he would prefer to do airport runs since they were longer and resulted in better tips. Based on his reputation
as a solid driver, his manager agreed.
Two nights before the start of the convention he had his chance. He was called to pick up a party of four
from the airport and to shuttle them to a luxury hotel. He assumed that if they were staying at such a hotel,
they would be with the Republican Party. Most of the rooms were booked and it would be unlikely that this
group was not connected to the convention. Jason’s eagerness increased when his manager coincidentally
indicated that this was a “special fare.”
When he picked up his passengers, he requested that they place their electronic devices, including cell
phones, in a basket due to security at the hotel. He stated that this would get them through processing
quickly and joked that they could keep their shoes on. The passengers happily obliged and settled into the
limo. Jason engaged in small talk (e.g., “Are you here for the convention? …I don’t follow politics much,
where are you from?”) with the group. The man who appeared to be in charge boasted that he was a
senator and introduced the others as “supporters and delegates who are about to decide the fate of the
nation.” Jason did not recognize the man. Still, he took him at his word and mentioned that there was
complimentary champagne in the limo bar. Jason had supplied complimentary champagne that he laced
with benzodiazepines (“roofies”). He then shut the privacy partition and put on a pair of headphones. He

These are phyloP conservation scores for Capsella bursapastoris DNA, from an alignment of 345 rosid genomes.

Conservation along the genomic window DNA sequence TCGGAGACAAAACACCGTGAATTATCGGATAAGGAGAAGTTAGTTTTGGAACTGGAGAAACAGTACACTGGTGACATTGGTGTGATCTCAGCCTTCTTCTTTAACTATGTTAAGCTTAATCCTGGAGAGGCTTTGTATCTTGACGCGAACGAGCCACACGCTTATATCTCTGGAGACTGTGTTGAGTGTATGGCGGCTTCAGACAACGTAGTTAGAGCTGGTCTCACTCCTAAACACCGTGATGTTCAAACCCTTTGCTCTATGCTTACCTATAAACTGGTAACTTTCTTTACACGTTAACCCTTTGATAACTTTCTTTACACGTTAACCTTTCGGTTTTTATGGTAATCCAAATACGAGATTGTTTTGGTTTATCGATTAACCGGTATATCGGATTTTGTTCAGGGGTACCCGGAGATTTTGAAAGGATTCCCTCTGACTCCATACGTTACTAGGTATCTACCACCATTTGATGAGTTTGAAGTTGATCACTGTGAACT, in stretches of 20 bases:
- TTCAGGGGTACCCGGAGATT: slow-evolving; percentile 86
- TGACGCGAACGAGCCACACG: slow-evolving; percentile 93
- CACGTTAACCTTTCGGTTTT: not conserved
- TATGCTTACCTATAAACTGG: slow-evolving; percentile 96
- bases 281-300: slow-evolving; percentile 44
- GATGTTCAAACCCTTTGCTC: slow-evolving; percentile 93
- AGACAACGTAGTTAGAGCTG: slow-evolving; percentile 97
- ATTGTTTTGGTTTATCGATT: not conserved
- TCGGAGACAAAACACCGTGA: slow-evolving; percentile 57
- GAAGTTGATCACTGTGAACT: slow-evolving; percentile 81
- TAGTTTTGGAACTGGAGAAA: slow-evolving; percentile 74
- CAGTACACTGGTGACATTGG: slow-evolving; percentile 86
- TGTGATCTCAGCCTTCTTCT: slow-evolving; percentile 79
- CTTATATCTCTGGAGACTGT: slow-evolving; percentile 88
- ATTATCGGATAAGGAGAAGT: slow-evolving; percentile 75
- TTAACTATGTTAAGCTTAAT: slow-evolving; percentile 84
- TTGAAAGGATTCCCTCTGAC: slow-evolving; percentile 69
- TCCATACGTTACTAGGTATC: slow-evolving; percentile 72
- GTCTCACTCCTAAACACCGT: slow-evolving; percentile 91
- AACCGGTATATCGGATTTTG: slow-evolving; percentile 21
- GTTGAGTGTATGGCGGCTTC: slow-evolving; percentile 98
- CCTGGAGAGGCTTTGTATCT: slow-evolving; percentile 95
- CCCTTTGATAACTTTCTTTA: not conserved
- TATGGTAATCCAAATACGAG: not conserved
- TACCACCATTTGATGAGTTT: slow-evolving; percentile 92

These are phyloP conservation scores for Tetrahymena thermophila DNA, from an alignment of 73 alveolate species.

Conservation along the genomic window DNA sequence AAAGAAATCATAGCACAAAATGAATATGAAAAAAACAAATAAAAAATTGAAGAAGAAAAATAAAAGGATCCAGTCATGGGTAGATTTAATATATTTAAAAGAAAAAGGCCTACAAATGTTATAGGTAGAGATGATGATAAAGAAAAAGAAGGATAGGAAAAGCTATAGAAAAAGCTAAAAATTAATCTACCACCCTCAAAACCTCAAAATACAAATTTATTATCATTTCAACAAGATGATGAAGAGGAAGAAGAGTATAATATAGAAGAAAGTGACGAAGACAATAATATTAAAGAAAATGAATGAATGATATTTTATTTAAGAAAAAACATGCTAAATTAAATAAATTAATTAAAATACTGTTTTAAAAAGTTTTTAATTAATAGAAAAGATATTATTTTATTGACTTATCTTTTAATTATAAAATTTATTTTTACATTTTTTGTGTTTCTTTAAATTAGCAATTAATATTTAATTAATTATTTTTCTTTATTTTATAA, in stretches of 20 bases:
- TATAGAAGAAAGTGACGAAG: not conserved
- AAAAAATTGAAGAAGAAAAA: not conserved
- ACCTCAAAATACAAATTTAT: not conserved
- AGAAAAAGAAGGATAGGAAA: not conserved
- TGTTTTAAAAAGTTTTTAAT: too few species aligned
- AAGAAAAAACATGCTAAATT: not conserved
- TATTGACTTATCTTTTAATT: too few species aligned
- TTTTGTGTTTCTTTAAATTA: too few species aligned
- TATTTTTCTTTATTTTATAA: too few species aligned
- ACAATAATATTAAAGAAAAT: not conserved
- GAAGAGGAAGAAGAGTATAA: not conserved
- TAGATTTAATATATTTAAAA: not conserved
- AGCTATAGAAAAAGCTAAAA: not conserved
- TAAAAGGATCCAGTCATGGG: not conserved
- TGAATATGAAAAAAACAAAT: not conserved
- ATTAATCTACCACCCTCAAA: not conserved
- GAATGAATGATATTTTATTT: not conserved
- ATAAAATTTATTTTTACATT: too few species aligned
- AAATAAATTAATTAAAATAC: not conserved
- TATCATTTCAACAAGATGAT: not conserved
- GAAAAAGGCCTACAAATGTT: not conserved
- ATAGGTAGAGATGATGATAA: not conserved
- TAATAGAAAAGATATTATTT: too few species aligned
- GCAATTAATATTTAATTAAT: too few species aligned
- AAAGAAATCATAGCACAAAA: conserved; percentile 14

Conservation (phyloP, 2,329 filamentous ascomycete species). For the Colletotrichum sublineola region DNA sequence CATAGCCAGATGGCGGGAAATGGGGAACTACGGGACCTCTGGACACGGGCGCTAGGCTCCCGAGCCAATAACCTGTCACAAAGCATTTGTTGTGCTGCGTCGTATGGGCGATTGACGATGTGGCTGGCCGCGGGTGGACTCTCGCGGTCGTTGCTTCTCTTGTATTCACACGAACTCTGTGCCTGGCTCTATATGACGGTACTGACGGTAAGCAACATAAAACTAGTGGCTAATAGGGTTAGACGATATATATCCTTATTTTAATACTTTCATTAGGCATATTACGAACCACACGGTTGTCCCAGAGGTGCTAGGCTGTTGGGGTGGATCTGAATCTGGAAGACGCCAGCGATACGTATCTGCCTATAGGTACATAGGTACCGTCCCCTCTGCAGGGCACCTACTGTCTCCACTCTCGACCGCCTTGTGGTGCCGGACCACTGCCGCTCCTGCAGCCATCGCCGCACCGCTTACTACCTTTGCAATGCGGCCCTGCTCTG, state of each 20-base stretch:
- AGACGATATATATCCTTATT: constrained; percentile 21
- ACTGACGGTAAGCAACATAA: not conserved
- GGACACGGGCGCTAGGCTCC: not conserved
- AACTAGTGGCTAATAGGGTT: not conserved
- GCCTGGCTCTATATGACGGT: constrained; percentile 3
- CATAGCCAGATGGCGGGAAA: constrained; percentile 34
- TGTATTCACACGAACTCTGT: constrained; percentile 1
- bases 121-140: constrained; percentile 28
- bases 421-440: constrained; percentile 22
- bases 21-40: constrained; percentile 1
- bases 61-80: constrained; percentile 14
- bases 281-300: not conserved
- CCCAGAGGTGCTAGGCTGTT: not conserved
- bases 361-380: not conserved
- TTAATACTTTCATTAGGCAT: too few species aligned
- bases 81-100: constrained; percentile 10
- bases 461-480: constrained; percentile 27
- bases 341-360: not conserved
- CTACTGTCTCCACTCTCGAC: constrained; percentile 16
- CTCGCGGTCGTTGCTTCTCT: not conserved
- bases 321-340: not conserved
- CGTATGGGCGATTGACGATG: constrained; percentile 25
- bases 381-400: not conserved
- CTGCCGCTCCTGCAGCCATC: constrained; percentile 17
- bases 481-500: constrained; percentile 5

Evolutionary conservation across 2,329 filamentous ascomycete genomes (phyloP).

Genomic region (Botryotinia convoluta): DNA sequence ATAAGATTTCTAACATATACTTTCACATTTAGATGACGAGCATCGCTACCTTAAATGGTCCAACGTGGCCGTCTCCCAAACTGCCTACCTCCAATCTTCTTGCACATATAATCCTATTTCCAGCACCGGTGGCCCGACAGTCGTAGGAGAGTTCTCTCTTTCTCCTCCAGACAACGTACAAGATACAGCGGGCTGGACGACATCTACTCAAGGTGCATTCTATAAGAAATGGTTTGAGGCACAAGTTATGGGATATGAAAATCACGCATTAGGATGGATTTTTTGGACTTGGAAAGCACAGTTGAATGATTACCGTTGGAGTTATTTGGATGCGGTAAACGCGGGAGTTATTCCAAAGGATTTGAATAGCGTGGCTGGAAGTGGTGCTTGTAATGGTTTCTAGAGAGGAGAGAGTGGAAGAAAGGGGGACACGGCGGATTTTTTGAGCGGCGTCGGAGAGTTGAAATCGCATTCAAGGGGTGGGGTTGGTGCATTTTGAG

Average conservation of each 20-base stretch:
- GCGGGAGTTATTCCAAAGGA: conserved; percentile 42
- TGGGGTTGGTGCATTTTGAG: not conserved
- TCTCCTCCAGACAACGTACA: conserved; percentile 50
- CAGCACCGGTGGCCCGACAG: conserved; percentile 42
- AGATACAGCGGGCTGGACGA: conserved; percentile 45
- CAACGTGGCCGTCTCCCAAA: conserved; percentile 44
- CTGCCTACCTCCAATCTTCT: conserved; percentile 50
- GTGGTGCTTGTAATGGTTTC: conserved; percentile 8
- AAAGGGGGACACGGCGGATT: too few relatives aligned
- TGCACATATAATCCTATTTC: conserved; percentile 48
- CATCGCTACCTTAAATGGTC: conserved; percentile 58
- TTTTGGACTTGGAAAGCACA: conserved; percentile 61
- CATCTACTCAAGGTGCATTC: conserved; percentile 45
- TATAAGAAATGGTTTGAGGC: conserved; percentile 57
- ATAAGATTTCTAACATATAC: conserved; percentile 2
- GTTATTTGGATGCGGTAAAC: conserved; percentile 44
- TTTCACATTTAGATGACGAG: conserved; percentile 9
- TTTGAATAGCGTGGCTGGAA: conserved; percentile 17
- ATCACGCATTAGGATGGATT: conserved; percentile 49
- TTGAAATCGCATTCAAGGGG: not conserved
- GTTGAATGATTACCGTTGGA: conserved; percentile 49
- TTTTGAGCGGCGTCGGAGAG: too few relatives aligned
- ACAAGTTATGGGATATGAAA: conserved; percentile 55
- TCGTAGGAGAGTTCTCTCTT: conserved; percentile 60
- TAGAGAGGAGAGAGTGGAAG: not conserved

bobbed his head as if he was listening to music, but he was actually eavesdropping on the conversation.
He was happy to see that three of them were drinking the champagne, but noticed that one woman
appeared more focused on the trip. He continued along the interstate while going past the exit that would
have taken them to the hotel. As Jason continued on the highway, the attentive woman looked alarmed and
became agitated. Jason figured she probably thought she was going to be excessively billed for an
unnecessarily long trip.
Immediately before Jason exited the interstate towards his house, he removed the batteries from the cell
phones he collected, a skill he practiced so that he could accomplish it with one hand. His plan was to keep
the hostages in the limo, securely parked in his garage. Before he left the house, he set the thermostat to
68 degrees and opened the door going into the garage. He reasoned that it would remain cool enough for
them to spend a day or two in the car. He also turned up the stereo so neighbors would think he was “letting
loose” while his parents were out of town. He bought a freezer full of frozen pizza that he would feed to the
hostages while they waited for Amelia.